Need holiday conversation starters? Talk about diarrhea
Diarrhea: an uncomfortable subject matter for most people in the U.S. and almost never talked about at a fancy cocktail party. But there we were, over 600 people attending an official event at the Tanzanian President’s State House, talking about none other than diarrhea!
As the second leading killer of kids under the age of five around the word (right behind pneumonia at number one), we can’t keep the conversation about diarrhea to polite company.
Everyone should be talking about how to prevent and treat it!
And for three days in Dar es Salaam, Tanzania at the GAVI Alliance Partners’ Forum, everyone was talking about it, as well as the rotavirus vaccine that prevents a majority of the most severe cases of diarrhea.
The GAVI Alliance is a multilateral fund that supports developing countries getting new and underused vaccines when they become available in developed countries. And, the fifth GAVI Partners’ Forum brought together every kind of global health nerd you can imagine. Even at a swanky event, these are the people who want to talk about diarrhea, pneumonia, and other diseases of poverty. You get them really excited talking about how to build a better cold chain to ensure vaccines are kept at a stable temperature. This was definitely my kind of crowd.
One of the most talked about issues at the forum was about “reaching the fifth child.” A few years ago UNICEF reported that the hardest to reach children would be the ones that would most benefit from access to health services like these life-saving vaccines. Yet, one in five children remains under vaccinated. RESULTS’ global health partnership, ACTION, collaborated with Save the Children UK this year to release a report about equity in access to vaccines titled “Finding the Final Fifth” to begin to highlight the need for filling the gaps in health services.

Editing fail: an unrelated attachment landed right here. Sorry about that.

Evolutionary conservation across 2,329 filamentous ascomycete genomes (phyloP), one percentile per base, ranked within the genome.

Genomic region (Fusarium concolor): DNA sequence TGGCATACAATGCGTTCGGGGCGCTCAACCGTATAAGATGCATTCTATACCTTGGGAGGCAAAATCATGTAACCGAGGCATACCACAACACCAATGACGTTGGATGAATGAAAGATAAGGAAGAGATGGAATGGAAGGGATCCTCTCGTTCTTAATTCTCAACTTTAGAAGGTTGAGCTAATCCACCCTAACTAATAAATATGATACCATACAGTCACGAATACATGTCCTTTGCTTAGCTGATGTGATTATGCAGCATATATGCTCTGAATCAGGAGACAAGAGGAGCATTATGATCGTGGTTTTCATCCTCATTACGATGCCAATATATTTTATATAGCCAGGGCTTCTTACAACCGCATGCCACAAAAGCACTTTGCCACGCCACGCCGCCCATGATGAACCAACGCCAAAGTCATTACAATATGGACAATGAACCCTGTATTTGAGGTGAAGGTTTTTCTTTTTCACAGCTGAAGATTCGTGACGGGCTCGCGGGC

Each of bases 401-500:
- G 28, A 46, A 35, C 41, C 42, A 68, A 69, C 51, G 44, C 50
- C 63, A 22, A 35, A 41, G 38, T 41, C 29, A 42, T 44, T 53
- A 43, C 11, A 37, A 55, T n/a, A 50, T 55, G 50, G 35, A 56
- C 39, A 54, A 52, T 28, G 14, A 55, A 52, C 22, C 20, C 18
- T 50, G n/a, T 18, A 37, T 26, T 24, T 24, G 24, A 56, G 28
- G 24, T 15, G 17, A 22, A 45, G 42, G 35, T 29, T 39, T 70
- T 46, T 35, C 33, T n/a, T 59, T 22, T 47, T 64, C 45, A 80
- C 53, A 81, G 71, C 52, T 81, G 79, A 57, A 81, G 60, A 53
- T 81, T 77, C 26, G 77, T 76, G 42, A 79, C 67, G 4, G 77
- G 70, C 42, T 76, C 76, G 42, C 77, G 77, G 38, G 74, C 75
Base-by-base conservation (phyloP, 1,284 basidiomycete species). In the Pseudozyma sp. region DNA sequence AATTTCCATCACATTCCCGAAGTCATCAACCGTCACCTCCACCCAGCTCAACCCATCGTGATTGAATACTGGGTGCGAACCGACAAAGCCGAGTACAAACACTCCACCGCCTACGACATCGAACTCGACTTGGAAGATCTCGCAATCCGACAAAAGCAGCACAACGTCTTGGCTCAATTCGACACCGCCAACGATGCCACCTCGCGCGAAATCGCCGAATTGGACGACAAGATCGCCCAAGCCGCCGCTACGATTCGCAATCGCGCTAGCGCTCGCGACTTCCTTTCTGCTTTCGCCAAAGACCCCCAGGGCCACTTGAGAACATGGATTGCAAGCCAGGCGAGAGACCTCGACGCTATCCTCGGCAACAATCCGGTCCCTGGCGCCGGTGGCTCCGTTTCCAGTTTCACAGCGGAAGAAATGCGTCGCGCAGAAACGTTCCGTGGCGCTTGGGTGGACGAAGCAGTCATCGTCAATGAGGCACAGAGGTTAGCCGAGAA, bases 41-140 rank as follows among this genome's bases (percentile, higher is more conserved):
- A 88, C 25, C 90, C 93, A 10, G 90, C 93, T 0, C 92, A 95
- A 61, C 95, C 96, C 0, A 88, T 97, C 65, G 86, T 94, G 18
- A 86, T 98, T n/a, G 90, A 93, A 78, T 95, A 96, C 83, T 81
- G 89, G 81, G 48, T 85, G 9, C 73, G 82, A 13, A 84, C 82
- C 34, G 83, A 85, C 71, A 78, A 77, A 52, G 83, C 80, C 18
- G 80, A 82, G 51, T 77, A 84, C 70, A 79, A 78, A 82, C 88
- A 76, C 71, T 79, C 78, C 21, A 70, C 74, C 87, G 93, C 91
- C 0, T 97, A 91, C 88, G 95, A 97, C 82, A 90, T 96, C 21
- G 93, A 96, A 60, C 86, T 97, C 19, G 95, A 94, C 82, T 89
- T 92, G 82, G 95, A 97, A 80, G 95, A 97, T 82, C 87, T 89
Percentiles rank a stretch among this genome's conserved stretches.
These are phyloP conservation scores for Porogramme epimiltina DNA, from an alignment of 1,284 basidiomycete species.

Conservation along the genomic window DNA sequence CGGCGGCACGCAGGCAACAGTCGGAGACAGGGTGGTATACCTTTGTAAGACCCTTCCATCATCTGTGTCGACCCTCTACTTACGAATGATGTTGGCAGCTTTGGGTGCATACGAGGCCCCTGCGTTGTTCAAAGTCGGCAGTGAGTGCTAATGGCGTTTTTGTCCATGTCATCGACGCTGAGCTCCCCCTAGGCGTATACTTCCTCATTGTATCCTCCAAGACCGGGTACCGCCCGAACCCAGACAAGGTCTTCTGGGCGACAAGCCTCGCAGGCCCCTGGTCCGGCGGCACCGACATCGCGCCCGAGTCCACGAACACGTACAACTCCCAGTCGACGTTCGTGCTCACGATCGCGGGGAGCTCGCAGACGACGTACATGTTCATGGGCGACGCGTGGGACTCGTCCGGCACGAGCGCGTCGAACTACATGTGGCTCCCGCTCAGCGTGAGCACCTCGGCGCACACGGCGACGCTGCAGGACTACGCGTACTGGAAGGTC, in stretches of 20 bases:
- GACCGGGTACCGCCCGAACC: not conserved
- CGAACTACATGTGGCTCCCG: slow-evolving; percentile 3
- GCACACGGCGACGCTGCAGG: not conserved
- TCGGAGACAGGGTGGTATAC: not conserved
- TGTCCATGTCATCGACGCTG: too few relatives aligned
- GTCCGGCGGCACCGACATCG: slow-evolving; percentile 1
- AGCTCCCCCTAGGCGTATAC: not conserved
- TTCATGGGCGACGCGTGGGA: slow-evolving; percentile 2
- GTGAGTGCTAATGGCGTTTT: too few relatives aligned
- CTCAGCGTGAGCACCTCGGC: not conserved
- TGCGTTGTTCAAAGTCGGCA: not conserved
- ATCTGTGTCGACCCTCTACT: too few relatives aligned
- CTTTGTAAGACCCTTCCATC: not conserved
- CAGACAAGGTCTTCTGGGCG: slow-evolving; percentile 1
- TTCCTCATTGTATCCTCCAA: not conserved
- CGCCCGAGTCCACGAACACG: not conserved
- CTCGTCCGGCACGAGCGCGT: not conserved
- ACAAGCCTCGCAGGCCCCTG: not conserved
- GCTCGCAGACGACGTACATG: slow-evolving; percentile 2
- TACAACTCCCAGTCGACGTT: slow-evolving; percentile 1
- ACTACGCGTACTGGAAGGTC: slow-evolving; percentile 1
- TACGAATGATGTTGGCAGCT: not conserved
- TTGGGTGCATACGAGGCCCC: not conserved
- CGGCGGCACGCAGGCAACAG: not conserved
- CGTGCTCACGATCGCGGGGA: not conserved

During a session on equity and vaccines a speaker reminded us, “The problem with reaching the fifth child is that she is not standing next to the other four children.” While equity was a central theme of the week, figuring out how to reach the hardest to reach children is one of the greatest hurdles we continue to face in ensuring all children can access life-saving vaccines.
After the June Child Survival Call to Action, the U.S. committed to ending preventable child death by the year 2035. Access to the pneumococcal and rotavirus vaccines to prevent the two leading causes of death in children under five is going to be an integral part of reaching that goal. Excitingly, Tanzania started to roll-out these vaccines during the forum.
2013 will be monumental as these new vaccines become available through GAVI support in even more countries. The U.S. support for GAVI and the roll out of the pneumococcal and rotavirus vaccines continues to save lives.
Our work in 2013 to uphold the U.S. pledge to GAVI and to build a path to reach the 5th child with equitable access to life-saving health interventions will get us closer to the goal of ending preventable child deaths within a generation.
So, as you gather with neighbors and families to celebrate a new year over eggnog or spiced cider, who can you talk to about child survival and ending diarrhea?